Flashcards in Lecture 15- Monotremes II (echidna) Deck (28):
How many species of echidna are there?
-long beaked echidna (2 species but poorly described, lives in PNG)
-short beaked echidna, widespread (Australia and PNG)
How much does an echidna weigh?
-up to 6.5 kg
How long can echidnas live for?
-up to 45 years, average about 17
When are echidnas active?
-diurnal but flexible (anti predator behaviour and avoidance of extreme heatú
How do echidnas react when they see a predator?
-digging claws to dig in the ground
-dig themselves so only the spines visible and exposed= predator avoidance mechanism
-moves slowly due to reptilian pectoral girdle= but smart like cats
Where does the short beaked echidna live?
-whole of Australia and PNG (even the deserts etc= ants are everywhere)
-most widely distributed mammal in Australia
What sort of habitats do echidnas occupy?
-hot arid areas to alpine areas
-it is possible that there may be some variation in thermal ecology and energy needs in echidnas living in such different environments
How do echidnas maintain stable body temperature?
-via thermogenesis (heat production via metabolic activity)
What does heterothermic mean?
-some endotherms are heterotherms
-exhibit marked changes in Tb(body temp): torpor/hibernation
What is hypothermia?
-decline in body temperature below the narrow range normally maintained by a particular endothermic species, need to be warmed up by outside sources to get out of this
What is natural hypothermia?
-animal able to re-warm spontaneously via thermogenesis
What is the pattern for torpor/hibernation for mammals and birds?
-large drop in body temp and a reduction in metabolic rate (reflected in decrease use of O2) thus a reduction in energy use
Does duration of torpor/hibernation vary?
-yes, vary across species
-some species go into torpor every day
What is the temperature of active echidna?
What happens to an echidna in winter?
-bouts of torpor
-lowers temp tas much as to 5C
-when in hibernation cannot move
-must be in a safe place so it doesn't get predated
When do echidnas go into torpor?
-some go into torpor before winter, at a time when fattest
-some animals didn't go into torpor=when not fat enough and juveniles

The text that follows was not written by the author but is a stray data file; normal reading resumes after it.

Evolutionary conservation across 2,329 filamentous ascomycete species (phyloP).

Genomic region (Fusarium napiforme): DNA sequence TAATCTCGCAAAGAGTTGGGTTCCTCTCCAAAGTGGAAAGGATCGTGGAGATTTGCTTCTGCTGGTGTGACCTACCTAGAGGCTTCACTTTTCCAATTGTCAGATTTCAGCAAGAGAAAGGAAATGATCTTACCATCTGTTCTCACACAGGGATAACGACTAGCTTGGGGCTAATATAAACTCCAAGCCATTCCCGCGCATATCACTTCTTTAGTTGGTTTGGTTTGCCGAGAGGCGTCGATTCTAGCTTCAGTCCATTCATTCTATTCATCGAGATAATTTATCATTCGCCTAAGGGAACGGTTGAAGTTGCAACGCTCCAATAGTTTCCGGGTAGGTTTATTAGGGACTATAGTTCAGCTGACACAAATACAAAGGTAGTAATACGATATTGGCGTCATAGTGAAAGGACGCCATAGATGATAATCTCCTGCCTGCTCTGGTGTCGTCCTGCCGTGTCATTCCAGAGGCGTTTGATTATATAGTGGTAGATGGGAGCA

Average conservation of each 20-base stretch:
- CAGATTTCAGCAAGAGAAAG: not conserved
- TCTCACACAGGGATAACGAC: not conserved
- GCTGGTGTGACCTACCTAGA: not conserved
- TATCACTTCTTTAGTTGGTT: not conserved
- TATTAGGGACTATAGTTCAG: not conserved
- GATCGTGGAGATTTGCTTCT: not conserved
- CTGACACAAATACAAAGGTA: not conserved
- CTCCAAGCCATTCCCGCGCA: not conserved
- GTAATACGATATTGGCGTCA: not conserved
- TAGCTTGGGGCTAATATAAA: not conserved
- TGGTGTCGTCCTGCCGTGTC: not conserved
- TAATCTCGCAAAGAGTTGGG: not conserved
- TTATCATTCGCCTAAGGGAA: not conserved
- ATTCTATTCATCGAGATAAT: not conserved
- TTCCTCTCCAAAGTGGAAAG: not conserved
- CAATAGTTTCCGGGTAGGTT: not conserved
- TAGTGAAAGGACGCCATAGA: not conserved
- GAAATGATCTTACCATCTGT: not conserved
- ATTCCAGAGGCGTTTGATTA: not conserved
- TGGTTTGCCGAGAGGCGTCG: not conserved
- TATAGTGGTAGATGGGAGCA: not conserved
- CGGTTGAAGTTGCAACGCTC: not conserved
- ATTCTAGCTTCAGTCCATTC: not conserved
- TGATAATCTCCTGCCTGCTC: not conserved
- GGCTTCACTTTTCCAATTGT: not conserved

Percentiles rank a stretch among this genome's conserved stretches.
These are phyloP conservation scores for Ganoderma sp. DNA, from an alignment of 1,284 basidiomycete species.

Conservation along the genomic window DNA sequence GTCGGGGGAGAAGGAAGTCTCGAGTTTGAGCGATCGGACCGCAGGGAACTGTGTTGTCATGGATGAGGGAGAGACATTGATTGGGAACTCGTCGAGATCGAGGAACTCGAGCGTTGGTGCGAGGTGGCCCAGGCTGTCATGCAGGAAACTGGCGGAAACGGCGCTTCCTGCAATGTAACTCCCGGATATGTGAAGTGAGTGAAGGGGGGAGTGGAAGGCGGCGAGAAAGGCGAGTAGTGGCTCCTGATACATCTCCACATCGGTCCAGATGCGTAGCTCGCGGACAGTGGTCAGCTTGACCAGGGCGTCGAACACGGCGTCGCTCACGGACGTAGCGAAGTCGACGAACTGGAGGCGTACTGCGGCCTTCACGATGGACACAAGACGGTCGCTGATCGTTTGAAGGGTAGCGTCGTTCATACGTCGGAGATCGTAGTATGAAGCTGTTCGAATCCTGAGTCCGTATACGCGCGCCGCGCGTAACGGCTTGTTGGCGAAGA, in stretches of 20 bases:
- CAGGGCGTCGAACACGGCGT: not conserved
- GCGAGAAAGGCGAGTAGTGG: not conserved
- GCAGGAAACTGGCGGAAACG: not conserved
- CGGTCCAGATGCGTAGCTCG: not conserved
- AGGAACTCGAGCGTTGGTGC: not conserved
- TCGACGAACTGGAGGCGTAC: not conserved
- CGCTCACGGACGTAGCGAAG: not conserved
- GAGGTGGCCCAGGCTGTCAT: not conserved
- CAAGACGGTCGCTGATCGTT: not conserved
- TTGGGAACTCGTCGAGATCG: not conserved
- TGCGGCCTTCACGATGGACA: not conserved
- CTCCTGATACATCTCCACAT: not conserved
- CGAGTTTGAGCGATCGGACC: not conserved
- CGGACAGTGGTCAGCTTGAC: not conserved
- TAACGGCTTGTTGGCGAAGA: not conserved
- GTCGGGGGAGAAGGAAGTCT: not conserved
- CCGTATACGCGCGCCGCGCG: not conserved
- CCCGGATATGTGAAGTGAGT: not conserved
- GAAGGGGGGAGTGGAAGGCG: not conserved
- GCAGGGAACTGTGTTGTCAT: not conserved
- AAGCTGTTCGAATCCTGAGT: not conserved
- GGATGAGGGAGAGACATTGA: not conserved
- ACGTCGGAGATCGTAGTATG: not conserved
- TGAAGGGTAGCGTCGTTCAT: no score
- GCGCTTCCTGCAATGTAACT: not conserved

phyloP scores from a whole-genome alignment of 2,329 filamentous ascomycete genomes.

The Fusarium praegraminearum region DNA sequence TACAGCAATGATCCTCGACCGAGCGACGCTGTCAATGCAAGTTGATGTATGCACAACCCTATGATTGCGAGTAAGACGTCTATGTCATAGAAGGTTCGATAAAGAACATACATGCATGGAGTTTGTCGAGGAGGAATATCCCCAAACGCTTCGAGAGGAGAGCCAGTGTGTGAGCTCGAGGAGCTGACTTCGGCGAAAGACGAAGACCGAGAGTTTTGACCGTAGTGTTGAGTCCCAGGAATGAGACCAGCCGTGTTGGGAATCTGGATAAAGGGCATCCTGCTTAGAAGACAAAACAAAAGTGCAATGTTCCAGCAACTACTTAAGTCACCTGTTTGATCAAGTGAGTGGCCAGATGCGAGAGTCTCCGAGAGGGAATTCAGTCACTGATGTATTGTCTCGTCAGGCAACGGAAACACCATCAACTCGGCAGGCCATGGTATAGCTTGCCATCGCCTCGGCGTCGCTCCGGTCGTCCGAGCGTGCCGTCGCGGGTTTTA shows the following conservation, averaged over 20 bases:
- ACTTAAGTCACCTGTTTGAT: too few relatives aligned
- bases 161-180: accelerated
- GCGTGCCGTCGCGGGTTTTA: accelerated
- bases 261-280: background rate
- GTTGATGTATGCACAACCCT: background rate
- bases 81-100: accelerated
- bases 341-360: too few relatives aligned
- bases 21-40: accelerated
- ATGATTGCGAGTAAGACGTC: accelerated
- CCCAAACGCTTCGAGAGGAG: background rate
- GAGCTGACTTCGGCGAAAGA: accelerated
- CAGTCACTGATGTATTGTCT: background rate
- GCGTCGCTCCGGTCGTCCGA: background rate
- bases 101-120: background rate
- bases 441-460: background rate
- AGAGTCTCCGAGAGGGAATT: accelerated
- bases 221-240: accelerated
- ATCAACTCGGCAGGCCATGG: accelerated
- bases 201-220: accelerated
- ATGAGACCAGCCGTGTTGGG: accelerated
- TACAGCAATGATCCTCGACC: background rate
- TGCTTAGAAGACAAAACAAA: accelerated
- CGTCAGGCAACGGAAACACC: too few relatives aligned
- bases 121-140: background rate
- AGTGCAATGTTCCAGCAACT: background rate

-even in desert go into sort of torpor when food shortage
What is the function of torpor in echidnas?
-inhabit low productivity environments, some cold, some arid= food shortages common
-torpor= an energy saving strategy to deal with periods of low energy availability
How is echidna feeding ecology determined?
What is a myrmecophage?
-specialised in eating social insects (ants, termites) more than 75% of diet
-ants and termites high in fat compared to many other invertebrates
-echidnas are myrmecophages
What are some common characteristics of myrmecophages?
-very reduced or no teeth
-long narrow snout
-(eg. echidna, aarvark)
WHat was the result of the study looking at diet in echidnas?
-70% larvae and pupae= coleoptera= big larvae= smash them with their tongue and suck the contents out
-so there is variation from environment to environment in what they eat
WHat is the diet of echidnas?
-preference for ants, but some flexibility
-seasonal changes related to prey availability
-scrab beetle larvae (20-40% fat) important seasonall. Intake correlates with energy demands.
-maybe use electro-reception(nose poke and hold) when foraging in soil
When do echidnas breed?
-males form trains (follow females)=the first male= the highest level of testosterone
How long is gestation?
How many eggs?
1 egg laid into pouch
(1 young /1 year)
How long is incubation?
Where are the young in the beginning of their life?
-carried in pouch for 45-55 days then left in nest/burrow (get spikey then)= risk of predation at this stage